ESR study on the structure-antioxidant activity relationship of tea catechins and their epimers.
The purpose of this study is to examine the relationship between the free radical scavenging activities and the chemical structures of tea catechins ((-)-epigallocatechin gallate (EGCG), (-)-epigallocatechin (EGC) and (-)-epicatechin (EC)) and their corresponding epimers ((-)-gallocatechin gallate (GCG), (-)-gallocatechin (GC) and (+)-catechin ((+)-C)). With electron spin resonance (ESR) we investigated their scavenging effects on superoxide anions (O-.2) generated in the irradiated riboflavin system, singlet oxygen(1O2) generated in the photoradiation-hemoporphyrin system, the free radicals generated from 2,2'-azobis(2-amidinopropane)hydrochloride (AAPH) and 1, 1-diphenyl-2-picrylhydrazyl (DPPH) radical. The results showed that the scavenging effects of galloylated catechins (EGCG and GCG) on the four free radicals were stronger than those of nongalloylated catechins (EGC, GC, EC, (+)-C), and the scavenging effects of EGC and GC were stronger than those of EC and (+)-C. Thus, it is suggested that the presence of the gallate group at the 3 position plays the most important role in their free radical-scavenging abilities and an additional insertion of the hydroxyl group at the 5' position in the B ring also contributes to their scavenging activities. Moreover, the corresponding phenoxyl radicals formed after the reaction with O-.2 were trapped by DMPO and the ESR spectra of DMPO/phenoxyl radical adducts were observed (aN=15.6 G and aHbeta=21.5 G). No significant differences were found between the scavenging effects of the catechins and their epimers when their concentrations were high. However, significant differences were observed at relatively low concentrations, and the lower their concentrations, the higher the differences. The scavenging abilities of GCG, GC and (+)-C were stronger than those of their corresponding epimers (EGCG, EGC and EC). The differences between their sterical structures played a more important role in their abilities to scavenge large free radicals, such as the free radicals generated from AAPH and the DPPH radical, than to scavenge small free radicals, such as O-.2 and 1O2, especially in the case with EGCG and GCG with more bulky steric hindrance. (+info)
Formation of hydride-Meisenheimer complexes of picric acid (2,4, 6-trinitrophenol) and 2,4-dinitrophenol during mineralization of picric acid by Nocardioides sp. strain CB 22-2.
There are only a few examples of microbial conversion of picric acid (2,4,6-trinitrophenol). None of the organisms that have been described previously is able to use this compound as a sole source of carbon, nitrogen, and energy at high rates. In this study we isolated and characterized a strain, strain CB 22-2, that was able to use picric acid as a sole source of carbon and energy at concentrations up to 40 mM and at rates of 1.6 mmol. h(-1). g (dry weight) of cells(-1) in continuous cultures and 920 micromol. h(-1). g (dry weight) of cells(-1) in flasks. In addition, this strain was able to use picric acid as a sole source of nitrogen at comparable rates in a nitrogen-free medium. Biochemical characterization and 16S ribosomal DNA analysis revealed that strain CB 22-2 is a Nocardioides sp. strain. High-pressure liquid chromatography and UV-visible light data, the low residual chemical oxygen demand, and the stoichiometric release of 2.9 +/- 0.1 mol of nitrite per mol of picric acid provided strong evidence that complete mineralization of picric acid occurred. During transformation, the metabolites detected in the culture supernatant were the [H-]-Meisenheimer complexes of picric acid and 2,4-dinitrophenol (H--DNP), as well as 2,4-dinitrophenol. Experiments performed with crude extracts revealed that H--DNP formation indeed is a physiologically relevant step in picric acid metabolism. (+info)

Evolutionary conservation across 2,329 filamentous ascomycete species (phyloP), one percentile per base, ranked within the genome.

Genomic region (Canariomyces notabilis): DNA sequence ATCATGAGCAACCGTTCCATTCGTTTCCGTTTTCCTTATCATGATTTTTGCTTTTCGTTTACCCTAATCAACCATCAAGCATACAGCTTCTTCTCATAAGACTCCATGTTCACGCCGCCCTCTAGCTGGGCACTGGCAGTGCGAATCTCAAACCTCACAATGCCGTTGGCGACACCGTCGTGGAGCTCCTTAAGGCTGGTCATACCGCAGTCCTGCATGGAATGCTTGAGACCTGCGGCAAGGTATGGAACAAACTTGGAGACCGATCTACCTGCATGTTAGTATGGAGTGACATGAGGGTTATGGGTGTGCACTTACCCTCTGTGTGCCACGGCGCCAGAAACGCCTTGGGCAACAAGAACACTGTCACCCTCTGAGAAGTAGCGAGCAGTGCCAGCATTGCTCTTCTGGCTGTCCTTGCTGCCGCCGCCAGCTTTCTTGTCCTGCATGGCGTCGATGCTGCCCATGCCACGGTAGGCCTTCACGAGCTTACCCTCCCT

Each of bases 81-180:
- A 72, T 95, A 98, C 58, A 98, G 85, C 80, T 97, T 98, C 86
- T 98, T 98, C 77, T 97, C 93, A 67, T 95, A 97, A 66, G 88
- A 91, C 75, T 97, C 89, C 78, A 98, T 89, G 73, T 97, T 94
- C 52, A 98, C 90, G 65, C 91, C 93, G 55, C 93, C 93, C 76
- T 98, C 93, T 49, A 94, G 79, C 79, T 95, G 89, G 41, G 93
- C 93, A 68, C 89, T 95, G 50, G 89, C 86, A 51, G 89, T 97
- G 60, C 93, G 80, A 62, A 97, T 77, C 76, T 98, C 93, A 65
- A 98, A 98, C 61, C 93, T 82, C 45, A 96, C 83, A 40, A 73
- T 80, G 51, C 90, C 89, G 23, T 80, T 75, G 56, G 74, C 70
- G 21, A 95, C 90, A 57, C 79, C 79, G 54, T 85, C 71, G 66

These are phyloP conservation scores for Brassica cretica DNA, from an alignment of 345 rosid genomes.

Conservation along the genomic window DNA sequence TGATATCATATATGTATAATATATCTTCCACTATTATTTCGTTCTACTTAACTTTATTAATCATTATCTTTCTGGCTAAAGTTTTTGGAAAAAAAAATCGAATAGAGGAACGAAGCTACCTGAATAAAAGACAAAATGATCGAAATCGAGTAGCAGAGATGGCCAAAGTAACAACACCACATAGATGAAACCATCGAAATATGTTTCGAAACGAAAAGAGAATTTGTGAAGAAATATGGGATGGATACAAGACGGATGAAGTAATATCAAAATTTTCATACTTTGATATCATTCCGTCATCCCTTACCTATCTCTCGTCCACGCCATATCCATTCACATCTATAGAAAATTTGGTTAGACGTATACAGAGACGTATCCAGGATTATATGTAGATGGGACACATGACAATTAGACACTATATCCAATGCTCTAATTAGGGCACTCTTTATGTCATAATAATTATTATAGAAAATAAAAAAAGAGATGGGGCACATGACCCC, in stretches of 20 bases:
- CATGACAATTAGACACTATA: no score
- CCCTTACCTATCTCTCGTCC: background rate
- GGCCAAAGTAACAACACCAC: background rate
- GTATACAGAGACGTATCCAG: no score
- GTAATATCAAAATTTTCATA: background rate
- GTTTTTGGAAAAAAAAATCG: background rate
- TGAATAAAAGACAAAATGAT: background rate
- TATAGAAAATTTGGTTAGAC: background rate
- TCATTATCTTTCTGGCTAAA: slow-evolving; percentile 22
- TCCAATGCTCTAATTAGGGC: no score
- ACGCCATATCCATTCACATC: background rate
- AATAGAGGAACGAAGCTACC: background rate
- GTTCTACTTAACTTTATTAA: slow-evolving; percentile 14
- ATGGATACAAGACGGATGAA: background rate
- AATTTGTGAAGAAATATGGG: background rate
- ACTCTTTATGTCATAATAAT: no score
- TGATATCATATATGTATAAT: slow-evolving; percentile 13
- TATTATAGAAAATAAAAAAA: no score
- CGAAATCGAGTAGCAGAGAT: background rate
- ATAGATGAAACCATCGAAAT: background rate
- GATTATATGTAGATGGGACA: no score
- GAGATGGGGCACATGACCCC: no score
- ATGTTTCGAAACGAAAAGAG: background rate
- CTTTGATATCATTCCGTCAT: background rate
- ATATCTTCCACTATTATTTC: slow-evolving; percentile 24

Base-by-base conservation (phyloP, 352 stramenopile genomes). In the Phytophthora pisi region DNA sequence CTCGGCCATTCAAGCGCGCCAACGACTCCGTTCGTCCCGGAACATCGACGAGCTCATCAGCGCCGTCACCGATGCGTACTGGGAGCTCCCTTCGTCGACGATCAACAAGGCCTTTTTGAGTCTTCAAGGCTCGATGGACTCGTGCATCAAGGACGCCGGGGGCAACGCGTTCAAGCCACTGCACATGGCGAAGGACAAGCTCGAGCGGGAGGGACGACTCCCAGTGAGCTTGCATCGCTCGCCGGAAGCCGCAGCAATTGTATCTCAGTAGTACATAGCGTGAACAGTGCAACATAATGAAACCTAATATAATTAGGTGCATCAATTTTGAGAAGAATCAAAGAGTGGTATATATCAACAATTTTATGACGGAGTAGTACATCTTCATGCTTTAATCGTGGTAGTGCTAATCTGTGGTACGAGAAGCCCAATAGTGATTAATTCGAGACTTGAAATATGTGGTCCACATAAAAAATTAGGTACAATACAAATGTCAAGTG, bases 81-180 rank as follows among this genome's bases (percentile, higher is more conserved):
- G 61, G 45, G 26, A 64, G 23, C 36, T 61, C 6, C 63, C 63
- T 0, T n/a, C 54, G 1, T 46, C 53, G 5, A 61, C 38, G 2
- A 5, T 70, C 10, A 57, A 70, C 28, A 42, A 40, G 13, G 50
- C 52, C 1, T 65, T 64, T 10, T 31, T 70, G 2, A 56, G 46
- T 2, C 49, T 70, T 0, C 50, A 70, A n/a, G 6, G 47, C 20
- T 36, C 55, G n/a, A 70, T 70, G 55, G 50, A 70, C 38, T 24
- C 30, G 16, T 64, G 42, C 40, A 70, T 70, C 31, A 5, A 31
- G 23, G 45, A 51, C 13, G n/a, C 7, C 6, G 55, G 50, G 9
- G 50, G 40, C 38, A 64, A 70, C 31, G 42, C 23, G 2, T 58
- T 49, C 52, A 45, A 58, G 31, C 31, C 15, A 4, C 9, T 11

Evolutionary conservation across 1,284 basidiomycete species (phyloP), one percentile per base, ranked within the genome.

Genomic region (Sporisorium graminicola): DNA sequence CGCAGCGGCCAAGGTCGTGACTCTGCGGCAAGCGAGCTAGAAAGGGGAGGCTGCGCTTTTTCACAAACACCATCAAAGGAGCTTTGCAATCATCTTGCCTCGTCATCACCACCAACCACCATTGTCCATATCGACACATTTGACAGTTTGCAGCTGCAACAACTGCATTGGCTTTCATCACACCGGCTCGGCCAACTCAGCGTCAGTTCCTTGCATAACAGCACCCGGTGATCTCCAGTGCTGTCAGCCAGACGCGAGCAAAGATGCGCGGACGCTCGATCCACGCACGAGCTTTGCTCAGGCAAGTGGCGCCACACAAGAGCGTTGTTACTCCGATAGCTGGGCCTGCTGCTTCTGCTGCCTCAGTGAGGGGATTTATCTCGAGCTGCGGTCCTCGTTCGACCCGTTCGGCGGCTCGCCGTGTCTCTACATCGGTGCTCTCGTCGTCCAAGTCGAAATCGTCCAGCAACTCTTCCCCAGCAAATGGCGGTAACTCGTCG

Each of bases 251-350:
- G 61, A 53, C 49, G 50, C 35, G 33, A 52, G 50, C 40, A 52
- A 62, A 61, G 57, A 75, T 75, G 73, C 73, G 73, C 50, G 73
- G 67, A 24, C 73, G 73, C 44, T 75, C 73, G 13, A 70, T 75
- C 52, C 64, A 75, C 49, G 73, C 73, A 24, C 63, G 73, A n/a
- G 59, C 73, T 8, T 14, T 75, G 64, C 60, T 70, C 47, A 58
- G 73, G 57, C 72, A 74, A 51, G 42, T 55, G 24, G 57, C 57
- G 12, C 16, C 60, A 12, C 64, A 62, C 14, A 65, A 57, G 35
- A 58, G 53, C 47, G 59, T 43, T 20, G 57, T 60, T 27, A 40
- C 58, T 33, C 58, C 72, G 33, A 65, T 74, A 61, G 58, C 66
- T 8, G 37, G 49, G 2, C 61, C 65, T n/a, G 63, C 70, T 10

Function of coenzyme F420 in aerobic catabolism of 2,4, 6-trinitrophenol and 2,4-dinitrophenol by Nocardioides simplex FJ2-1A.
2,4,6-Trinitrophenol (picric acid) and 2,4-dinitrophenol were readily biodegraded by the strain Nocardioides simplex FJ2-1A. Aerobic bacterial degradation of these pi-electron-deficient aromatic compounds is initiated by hydrogenation at the aromatic ring. A two-component enzyme system was identified which catalyzes hydride transfer to picric acid and 2,4-dinitrophenol. Enzymatic activity was dependent on NADPH and coenzyme F420. The latter could be replaced by an authentic preparation of coenzyme F420 from Methanobacterium thermoautotrophicum. One of the protein components functions as a NADPH-dependent F420 reductase. A second component is a hydride transferase which transfers hydride from reduced coenzyme F420 to the aromatic system of the nitrophenols. The N-terminal sequence of the F420 reductase showed high homology with an F420-dependent NADP reductase found in archaea. In contrast, no N-terminal similarity to any known protein was found for the hydride-transferring enzyme. (+info)
Fucoxanthin as the major antioxidant in Hijikia fusiformis, a common edible seaweed.
The radical scavenging activity of Japanese edible seaweeds was screened by the DPPH (1-diphenyl-2-picrylhydrazyl) assay to evaluate the DPPH radical scavenging activity in organic extracts. The fresh brown alga Hijikia fusiformis showed the strongest DPPH radical scavenging activity, followed by Undaria pinnatifida and Sargassum fulvellum. The major active compound from Hijikia fusiformis in its acetone extract was identified as fucoxanthin by 13C-NMR spectroscopy. (+info)